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Tradition

At home in Roanoke’s Downtown West

historyIn 1890, there was only one Baptist church in Roanoke. The “Magic City’s” population was 16,000 with many unidentified Baptists in the “big boom” that occurred when the railroad came to Roanoke.

Mr. E.H. Stewart, furniture dealer and Baptist layman, felt that the time for enlarged opportunity in spreading the gospel had come, and Roanoke needed a second Baptist church. A committee of eight was formed and Calvary church began on a positive note. Nothing in the records indicates any ill feelings toward Roanoke Baptist from the members, or from Roanoke Baptist toward any members of the new church. Mr. Stewart made a gift of $5,000 to relieve the burden of the young church.

There were 34 charter members and they met in the YMCA for a time until a church could be built. A lot was purchased for $6,000 on the north side of West Campbell Avenue midway between 5th and 6th Streets. On April 24, 1891 Charles Lunsford tossed up the first shovel full of dirt to build the first permanent Calvary Baptist Church.

The earliest church records do not specifically indicate how our name was selected. One story has it that the name Calvary was chosen by two charter members, Mrs. Chewning and Mrs. Edkloff, who were members of Calvary Baptist Church in Washington, D.C. before moving to Roanoke.

The first building was a small frame tabernacle. Calvary’s second building, a large brick structure costing $25,000 was built on this same lot in 1893. The building had remained in various stages of completion for several years during the Depression. The lower area of the church was occupied in December 1894; the upper portion in May 1896. At that time the windows were covered with paper, resembling stained glass. In 1906 the temporary windows were replaced by stained glass at a cost of $1,743.09.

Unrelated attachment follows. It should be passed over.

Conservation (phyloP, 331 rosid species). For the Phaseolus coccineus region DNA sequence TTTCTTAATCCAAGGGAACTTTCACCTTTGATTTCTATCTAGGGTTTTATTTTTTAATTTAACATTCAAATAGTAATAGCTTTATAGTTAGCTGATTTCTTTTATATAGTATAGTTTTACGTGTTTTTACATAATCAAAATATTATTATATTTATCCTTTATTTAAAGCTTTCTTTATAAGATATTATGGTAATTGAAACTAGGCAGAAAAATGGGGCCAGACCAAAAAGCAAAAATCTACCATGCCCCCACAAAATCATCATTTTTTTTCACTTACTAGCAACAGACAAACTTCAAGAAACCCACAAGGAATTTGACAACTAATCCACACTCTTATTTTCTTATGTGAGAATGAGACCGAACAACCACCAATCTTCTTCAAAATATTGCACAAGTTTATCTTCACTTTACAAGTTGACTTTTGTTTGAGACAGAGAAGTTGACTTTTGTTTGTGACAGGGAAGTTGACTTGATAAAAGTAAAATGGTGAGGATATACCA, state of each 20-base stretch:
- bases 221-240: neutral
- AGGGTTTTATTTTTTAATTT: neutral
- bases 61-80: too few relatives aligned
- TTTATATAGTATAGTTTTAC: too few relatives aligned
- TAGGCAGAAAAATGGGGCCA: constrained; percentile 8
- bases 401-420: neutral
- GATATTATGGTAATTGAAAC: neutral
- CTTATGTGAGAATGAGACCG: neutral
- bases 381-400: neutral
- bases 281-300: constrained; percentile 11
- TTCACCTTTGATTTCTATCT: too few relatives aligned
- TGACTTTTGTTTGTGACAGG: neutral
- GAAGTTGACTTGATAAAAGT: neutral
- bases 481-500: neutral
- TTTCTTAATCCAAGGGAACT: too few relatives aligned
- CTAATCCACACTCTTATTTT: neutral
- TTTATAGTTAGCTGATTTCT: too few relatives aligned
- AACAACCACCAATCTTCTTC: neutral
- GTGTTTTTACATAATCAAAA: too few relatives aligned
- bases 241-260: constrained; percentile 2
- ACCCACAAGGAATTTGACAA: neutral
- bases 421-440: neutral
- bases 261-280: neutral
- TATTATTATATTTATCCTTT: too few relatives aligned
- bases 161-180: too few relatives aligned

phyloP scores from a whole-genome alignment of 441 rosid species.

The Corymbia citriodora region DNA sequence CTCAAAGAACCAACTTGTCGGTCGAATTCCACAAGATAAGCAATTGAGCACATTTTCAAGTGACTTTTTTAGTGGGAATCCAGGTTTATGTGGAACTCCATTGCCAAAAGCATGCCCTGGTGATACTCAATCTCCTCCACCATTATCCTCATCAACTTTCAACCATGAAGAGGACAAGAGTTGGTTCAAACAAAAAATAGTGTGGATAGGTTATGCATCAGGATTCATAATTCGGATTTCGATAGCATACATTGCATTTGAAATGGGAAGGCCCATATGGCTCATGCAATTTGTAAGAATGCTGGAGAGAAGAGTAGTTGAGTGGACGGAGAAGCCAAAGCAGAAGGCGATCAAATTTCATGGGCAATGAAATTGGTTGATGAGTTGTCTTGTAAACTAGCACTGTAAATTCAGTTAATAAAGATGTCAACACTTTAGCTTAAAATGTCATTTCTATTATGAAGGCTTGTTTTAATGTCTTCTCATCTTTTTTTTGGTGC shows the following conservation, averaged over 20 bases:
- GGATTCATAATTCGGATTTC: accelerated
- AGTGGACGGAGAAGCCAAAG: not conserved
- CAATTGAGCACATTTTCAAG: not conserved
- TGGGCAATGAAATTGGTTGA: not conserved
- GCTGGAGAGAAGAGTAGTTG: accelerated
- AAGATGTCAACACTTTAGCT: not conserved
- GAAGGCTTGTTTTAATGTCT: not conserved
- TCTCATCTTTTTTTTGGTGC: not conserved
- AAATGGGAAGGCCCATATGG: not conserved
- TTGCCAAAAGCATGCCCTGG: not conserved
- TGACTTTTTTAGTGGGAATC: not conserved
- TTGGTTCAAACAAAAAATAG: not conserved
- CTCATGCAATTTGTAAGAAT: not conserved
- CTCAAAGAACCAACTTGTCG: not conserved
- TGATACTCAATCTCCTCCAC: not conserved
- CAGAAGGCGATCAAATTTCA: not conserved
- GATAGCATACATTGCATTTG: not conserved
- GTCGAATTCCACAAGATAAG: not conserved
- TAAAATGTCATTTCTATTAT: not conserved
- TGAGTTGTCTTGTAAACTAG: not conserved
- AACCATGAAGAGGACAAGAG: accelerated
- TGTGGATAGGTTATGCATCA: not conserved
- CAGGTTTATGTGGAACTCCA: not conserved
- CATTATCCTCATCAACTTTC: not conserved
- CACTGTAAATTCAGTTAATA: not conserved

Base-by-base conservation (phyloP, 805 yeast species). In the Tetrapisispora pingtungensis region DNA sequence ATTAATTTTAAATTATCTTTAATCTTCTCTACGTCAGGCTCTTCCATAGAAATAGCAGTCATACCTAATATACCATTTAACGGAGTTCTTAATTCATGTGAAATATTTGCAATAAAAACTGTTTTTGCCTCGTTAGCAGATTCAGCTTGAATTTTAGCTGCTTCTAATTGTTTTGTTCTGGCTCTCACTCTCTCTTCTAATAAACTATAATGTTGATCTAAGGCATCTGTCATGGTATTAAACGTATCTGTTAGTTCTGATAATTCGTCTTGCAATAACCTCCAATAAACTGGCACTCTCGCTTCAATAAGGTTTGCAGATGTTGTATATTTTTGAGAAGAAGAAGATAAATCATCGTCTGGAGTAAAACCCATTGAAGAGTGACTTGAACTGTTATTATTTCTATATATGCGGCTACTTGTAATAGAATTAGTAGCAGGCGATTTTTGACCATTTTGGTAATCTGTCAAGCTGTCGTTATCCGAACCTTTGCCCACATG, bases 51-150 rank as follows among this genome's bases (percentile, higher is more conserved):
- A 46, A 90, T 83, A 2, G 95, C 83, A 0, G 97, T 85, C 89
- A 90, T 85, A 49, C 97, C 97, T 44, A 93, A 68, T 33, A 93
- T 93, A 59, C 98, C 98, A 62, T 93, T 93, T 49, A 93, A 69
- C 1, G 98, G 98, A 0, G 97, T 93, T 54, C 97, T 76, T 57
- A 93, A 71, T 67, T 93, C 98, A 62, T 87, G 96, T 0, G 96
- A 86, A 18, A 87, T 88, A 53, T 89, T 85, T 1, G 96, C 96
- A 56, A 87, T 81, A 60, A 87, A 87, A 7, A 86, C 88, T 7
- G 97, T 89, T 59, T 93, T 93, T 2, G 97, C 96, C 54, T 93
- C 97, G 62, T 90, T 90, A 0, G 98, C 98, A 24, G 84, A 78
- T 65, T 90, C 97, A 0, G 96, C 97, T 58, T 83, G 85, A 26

In 1914 the membership had increased and the building was far too limited to house the throngs. Temporary structures were built beside the brick building, and the house adjoining the church property was bought and used for Sunday School classrooms.

The church began to realize that it must either have a larger building, or divide into two congregations.

It was decided to build, and in 1918 Frank Fallon of the florist family purchased the building for $50,000. This assisted the congregation greatly in raising funds to build the new church. The lot for the present building was purchased for $30,000. The ground-breaking took place in 1924 and the building was completed the next year at a cost of $312,000. It was considered one of the most modern churches in the South.

There have been two fires, one in May, 1950, after which there was an exstensive rebuilding and renovation program. The fire in 1963 did extensive damage to the front, roof and interior of the sanctuary.

The congregation has a rich heritage of ministry in our community, throughout Virginia, and literally “unto all the world.”

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